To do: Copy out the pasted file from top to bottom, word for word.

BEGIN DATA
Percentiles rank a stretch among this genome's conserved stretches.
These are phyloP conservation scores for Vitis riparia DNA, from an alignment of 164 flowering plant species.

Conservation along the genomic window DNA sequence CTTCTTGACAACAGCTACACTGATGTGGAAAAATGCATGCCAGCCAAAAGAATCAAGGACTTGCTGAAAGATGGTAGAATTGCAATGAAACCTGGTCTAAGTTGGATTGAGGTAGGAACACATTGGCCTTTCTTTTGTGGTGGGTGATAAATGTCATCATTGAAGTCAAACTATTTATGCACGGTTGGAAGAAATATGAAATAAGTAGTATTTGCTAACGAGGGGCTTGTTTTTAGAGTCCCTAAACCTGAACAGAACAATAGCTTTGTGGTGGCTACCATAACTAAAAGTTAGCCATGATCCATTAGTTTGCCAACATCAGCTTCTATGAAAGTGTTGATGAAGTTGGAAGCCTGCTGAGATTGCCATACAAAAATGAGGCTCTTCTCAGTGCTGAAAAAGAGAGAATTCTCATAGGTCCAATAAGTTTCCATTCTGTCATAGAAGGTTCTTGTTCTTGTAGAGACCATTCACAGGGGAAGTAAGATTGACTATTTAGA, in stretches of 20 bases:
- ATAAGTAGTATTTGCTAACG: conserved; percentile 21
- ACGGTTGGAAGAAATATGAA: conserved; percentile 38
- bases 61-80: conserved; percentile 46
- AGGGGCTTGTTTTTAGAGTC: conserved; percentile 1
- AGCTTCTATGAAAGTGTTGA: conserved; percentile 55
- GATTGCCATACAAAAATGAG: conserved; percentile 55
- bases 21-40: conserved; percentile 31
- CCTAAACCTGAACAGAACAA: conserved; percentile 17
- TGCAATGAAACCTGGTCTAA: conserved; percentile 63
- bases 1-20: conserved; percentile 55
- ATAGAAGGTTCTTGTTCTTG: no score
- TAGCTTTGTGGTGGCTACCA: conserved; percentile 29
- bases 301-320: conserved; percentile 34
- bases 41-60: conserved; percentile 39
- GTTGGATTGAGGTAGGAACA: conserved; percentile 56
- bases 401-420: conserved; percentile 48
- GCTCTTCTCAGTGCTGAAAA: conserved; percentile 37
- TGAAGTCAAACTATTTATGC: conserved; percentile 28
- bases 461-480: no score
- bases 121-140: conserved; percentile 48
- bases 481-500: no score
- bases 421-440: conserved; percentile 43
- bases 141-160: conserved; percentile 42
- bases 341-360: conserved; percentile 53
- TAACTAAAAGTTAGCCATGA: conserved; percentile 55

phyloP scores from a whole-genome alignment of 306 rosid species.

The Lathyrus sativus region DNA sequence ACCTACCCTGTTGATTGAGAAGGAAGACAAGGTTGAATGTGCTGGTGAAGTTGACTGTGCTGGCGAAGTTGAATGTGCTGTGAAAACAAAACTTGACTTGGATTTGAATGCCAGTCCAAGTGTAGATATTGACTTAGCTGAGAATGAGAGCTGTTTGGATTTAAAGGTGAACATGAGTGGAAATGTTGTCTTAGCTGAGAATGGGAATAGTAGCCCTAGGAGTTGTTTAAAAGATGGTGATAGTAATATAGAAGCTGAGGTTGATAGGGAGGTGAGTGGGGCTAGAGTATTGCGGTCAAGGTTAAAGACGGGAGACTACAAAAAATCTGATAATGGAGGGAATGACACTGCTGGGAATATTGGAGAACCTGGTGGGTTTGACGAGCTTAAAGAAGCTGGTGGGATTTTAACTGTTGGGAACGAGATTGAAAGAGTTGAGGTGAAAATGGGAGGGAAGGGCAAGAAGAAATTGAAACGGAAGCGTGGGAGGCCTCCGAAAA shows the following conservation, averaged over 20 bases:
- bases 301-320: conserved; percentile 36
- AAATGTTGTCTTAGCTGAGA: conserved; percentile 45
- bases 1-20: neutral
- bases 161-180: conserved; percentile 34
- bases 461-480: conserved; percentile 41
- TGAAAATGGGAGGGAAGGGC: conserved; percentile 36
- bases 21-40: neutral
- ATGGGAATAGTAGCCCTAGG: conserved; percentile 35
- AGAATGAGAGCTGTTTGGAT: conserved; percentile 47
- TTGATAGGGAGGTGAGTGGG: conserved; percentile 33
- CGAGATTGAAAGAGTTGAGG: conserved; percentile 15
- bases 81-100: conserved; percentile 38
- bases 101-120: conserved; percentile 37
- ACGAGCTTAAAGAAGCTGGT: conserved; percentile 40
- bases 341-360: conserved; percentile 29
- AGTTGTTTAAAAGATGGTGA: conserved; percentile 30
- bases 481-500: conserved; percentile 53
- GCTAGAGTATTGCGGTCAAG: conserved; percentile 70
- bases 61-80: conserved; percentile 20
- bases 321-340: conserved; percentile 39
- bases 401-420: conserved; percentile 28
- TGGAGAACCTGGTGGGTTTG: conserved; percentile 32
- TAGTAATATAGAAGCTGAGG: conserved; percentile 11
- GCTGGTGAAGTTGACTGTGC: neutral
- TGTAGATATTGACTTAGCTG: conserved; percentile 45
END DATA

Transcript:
Percentiles rank a stretch among this genome's conserved stretches.
These are phyloP conservation scores for Vitis riparia DNA, from an alignment of 164 flowering plant species.

Conservation along the genomic window DNA sequence CTTCTTGACAACAGCTACACTGATGTGGAAAAATGCATGCCAGCCAAAAGAATCAAGGACTTGCTGAAAGATGGTAGAATTGCAATGAAACCTGGTCTAAGTTGGATTGAGGTAGGAACACATTGGCCTTTCTTTTGTGGTGGGTGATAAATGTCATCATTGAAGTCAAACTATTTATGCACGGTTGGAAGAAATATGAAATAAGTAGTATTTGCTAACGAGGGGCTTGTTTTTAGAGTCCCTAAACCTGAACAGAACAATAGCTTTGTGGTGGCTACCATAACTAAAAGTTAGCCATGATCCATTAGTTTGCCAACATCAGCTTCTATGAAAGTGTTGATGAAGTTGGAAGCCTGCTGAGATTGCCATACAAAAATGAGGCTCTTCTCAGTGCTGAAAAAGAGAGAATTCTCATAGGTCCAATAAGTTTCCATTCTGTCATAGAAGGTTCTTGTTCTTGTAGAGACCATTCACAGGGGAAGTAAGATTGACTATTTAGA, in stretches of 20 bases:
- ATAAGTAGTATTTGCTAACG: conserved; percentile 21
- ACGGTTGGAAGAAATATGAA: conserved; percentile 38
- bases 61-80: conserved; percentile 46
- AGGGGCTTGTTTTTAGAGTC: conserved; percentile 1
- AGCTTCTATGAAAGTGTTGA: conserved; percentile 55
- GATTGCCATACAAAAATGAG: conserved; percentile 55
- bases 21-40: conserved; percentile 31
- CCTAAACCTGAACAGAACAA: conserved; percentile 17
- TGCAATGAAACCTGGTCTAA: conserved; percentile 63
- bases 1-20: conserved; percentile 55
- ATAGAAGGTTCTTGTTCTTG: no score
- TAGCTTTGTGGTGGCTACCA: conserved; percentile 29
- bases 301-320: conserved; percentile 34
- bases 41-60: conserved; percentile 39
- GTTGGATTGAGGTAGGAACA: conserved; percentile 56
- bases 401-420: conserved; percentile 48
- GCTCTTCTCAGTGCTGAAAA: conserved; percentile 37
- TGAAGTCAAACTATTTATGC: conserved; percentile 28
- bases 461-480: no score
- bases 121-140: conserved; percentile 48
- bases 481-500: no score
- bases 421-440: conserved; percentile 43
- bases 141-160: conserved; percentile 42
- bases 341-360: conserved; percentile 53
- TAACTAAAAGTTAGCCATGA: conserved; percentile 55

phyloP scores from a whole-genome alignment of 306 rosid species.

The Lathyrus sativus region DNA sequence ACCTACCCTGTTGATTGAGAAGGAAGACAAGGTTGAATGTGCTGGTGAAGTTGACTGTGCTGGCGAAGTTGAATGTGCTGTGAAAACAAAACTTGACTTGGATTTGAATGCCAGTCCAAGTGTAGATATTGACTTAGCTGAGAATGAGAGCTGTTTGGATTTAAAGGTGAACATGAGTGGAAATGTTGTCTTAGCTGAGAATGGGAATAGTAGCCCTAGGAGTTGTTTAAAAGATGGTGATAGTAATATAGAAGCTGAGGTTGATAGGGAGGTGAGTGGGGCTAGAGTATTGCGGTCAAGGTTAAAGACGGGAGACTACAAAAAATCTGATAATGGAGGGAATGACACTGCTGGGAATATTGGAGAACCTGGTGGGTTTGACGAGCTTAAAGAAGCTGGTGGGATTTTAACTGTTGGGAACGAGATTGAAAGAGTTGAGGTGAAAATGGGAGGGAAGGGCAAGAAGAAATTGAAACGGAAGCGTGGGAGGCCTCCGAAAA shows the following conservation, averaged over 20 bases:
- bases 301-320: conserved; percentile 36
- AAATGTTGTCTTAGCTGAGA: conserved; percentile 45
- bases 1-20: neutral
- bases 161-180: conserved; percentile 34
- bases 461-480: conserved; percentile 41
- TGAAAATGGGAGGGAAGGGC: conserved; percentile 36
- bases 21-40: neutral
- ATGGGAATAGTAGCCCTAGG: conserved; percentile 35
- AGAATGAGAGCTGTTTGGAT: conserved; percentile 47
- TTGATAGGGAGGTGAGTGGG: conserved; percentile 33
- CGAGATTGAAAGAGTTGAGG: conserved; percentile 15
- bases 81-100: conserved; percentile 38
- bases 101-120: conserved; percentile 37
- ACGAGCTTAAAGAAGCTGGT: conserved; percentile 40
- bases 341-360: conserved; percentile 29
- AGTTGTTTAAAAGATGGTGA: conserved; percentile 30
- bases 481-500: conserved; percentile 53
- GCTAGAGTATTGCGGTCAAG: conserved; percentile 70
- bases 61-80: conserved; percentile 20
- bases 321-340: conserved; percentile 39
- bases 401-420: conserved; percentile 28
- TGGAGAACCTGGTGGGTTTG: conserved; percentile 32
- TAGTAATATAGAAGCTGAGG: conserved; percentile 11
- GCTGGTGAAGTTGACTGTGC: neutral
- TGTAGATATTGACTTAGCTG: conserved; percentile 45